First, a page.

By Pamela Jahn
Just when one is about to lose faith in a director’s ability to recover from the slip-ups of recent years, along comes a film that makes one want to believe in his greatness all over again. Sidney Lumet turned that corner once with Before the Devil Knows You’re Dead (2007), and even Woody Allen has remained at the better end of his range since Blue Jasmine (2013). In the same vein, First Reformed now sees fellow ’70s holdover Paul Schrader resurrected and back at the top of his game with his most impressive work in 15 years, a rigidly crafted and grimly soulful drama about an ailing pastor tortured by his own past and inner demons that takes its inspiration in part from Bresson’s Diary of a Country Priest (1951).
Much of the film’s initial appeal relies on Ethan Hawke’s devoted performance as the aforementioned man of the cloth. A middle-aged country priest and ex-military man who turned to the church after the death of his son, Hawke’s Reverend Toller is now more inclined to find solace in whiskey and wine as his health deteriorates and he broods over his failures in life. Things go from bad to worse when Toller is asked by the spirited young Mary (Amanda Seyfried) to help counsel her environmentalist husband, who, unwilling to bring a child into this fallen world, does not want to allow Mary’s pregnancy to reach term.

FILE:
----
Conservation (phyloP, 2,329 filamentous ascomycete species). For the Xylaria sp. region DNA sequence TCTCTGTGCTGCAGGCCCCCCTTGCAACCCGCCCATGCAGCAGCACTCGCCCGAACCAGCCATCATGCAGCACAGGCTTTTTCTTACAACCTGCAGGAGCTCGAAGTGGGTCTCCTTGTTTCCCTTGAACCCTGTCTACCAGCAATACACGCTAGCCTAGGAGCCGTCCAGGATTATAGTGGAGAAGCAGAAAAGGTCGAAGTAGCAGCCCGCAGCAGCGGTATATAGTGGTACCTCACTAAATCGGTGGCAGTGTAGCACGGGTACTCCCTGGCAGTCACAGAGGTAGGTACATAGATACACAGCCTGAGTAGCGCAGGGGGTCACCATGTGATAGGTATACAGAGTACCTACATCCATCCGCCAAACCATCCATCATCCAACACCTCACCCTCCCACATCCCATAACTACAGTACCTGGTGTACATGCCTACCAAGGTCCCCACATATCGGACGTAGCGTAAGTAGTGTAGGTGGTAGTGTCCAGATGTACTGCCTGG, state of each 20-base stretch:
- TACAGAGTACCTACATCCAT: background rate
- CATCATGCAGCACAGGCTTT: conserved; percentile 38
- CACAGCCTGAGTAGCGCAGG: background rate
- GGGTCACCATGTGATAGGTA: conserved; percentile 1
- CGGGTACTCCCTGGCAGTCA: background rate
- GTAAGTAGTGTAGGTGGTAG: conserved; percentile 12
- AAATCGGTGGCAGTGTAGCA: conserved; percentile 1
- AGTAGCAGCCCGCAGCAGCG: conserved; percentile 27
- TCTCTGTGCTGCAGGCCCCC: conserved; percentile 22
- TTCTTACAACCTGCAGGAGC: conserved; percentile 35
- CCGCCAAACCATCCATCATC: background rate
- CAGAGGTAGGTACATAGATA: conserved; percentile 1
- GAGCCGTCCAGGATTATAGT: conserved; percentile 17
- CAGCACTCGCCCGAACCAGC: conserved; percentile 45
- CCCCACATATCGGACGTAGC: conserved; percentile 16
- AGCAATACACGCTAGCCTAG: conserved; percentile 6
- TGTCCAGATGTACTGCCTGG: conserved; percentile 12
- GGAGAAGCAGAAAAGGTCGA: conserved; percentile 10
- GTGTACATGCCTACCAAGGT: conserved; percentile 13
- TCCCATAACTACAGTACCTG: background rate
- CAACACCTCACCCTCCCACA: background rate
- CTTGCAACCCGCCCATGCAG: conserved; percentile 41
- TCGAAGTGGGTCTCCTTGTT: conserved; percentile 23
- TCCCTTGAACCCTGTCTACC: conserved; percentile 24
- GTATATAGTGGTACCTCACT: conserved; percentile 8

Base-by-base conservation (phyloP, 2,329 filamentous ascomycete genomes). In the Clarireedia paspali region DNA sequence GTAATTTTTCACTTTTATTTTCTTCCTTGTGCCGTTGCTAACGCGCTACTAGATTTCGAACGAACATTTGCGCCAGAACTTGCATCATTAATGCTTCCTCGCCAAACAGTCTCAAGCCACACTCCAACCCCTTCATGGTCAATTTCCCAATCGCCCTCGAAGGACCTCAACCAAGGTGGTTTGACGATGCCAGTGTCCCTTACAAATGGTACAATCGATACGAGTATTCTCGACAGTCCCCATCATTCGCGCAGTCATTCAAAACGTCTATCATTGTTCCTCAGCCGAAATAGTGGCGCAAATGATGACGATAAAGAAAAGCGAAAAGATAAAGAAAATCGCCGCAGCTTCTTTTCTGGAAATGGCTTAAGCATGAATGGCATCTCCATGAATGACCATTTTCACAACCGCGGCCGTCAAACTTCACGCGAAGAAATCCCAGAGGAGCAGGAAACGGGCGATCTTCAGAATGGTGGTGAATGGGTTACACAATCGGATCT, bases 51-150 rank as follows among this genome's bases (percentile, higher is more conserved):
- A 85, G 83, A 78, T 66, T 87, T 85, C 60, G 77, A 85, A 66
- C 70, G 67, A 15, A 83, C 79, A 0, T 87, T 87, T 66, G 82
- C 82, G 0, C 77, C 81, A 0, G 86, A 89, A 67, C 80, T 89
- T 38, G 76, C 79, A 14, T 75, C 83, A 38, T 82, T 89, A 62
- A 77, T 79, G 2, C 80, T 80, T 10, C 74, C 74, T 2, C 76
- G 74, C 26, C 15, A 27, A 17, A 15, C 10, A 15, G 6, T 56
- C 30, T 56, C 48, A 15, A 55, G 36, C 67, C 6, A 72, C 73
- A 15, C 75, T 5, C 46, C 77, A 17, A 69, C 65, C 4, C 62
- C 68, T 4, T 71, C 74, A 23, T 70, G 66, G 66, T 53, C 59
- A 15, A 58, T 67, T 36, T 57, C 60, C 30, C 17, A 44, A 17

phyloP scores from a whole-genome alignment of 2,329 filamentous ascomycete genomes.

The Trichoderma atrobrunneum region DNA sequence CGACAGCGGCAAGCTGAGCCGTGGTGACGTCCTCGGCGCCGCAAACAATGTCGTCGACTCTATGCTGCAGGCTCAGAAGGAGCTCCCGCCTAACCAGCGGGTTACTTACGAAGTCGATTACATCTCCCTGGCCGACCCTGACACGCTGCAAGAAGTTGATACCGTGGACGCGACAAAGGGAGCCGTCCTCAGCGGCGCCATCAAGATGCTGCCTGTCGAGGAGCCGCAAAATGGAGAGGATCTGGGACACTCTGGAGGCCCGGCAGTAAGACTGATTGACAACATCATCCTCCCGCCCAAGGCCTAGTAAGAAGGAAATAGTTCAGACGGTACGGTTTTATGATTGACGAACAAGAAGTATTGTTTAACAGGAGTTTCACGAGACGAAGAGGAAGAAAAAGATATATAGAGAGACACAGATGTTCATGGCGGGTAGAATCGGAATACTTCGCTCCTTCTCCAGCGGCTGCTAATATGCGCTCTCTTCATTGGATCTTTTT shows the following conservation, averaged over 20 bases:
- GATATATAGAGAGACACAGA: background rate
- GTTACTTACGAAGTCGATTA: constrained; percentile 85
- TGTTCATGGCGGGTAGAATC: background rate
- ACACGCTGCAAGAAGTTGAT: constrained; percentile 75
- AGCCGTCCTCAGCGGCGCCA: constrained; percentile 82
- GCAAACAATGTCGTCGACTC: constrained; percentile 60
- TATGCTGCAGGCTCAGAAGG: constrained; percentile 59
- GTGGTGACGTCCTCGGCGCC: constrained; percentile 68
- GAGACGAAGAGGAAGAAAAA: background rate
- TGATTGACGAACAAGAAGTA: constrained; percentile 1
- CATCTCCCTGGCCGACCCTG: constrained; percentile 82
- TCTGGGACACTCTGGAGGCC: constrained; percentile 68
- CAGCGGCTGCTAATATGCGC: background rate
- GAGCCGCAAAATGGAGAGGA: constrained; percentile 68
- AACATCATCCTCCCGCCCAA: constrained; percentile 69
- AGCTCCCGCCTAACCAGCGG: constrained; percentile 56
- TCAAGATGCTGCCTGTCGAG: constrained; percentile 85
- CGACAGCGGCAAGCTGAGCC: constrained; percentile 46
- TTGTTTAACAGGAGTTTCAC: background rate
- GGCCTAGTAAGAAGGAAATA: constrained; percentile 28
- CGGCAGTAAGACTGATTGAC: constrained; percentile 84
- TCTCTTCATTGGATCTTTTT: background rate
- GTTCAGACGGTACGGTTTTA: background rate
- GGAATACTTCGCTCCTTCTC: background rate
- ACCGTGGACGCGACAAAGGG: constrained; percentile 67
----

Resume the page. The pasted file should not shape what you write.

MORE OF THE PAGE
From here, it’s only a matter of time before Toller finds himself at odds with his own beliefs and worldviews as well as those of his congregation, and Hawke’s endlessly watchable portrayal of well-worn grief, loneliness, and utter despair carries this strangely sparse narrative to its well-measured finale. Schrader meanwhile does well by letting his camera quietly rest on Hawke’s face, framing and staging scenes in tight quarters to powerful effect and using long, static shots to create an increasingly oppressive atmosphere of discomfort and ordeal. Apart from one misjudged moment when the film, for the length of a song, steps out of the misery on display to make way for a glimpse of temporary freedom and relief, the tone holds; yet this lapse is only a minor flaw, easily forgiven in light of this deeply intriguing tale that otherwise knows and shows no mercy.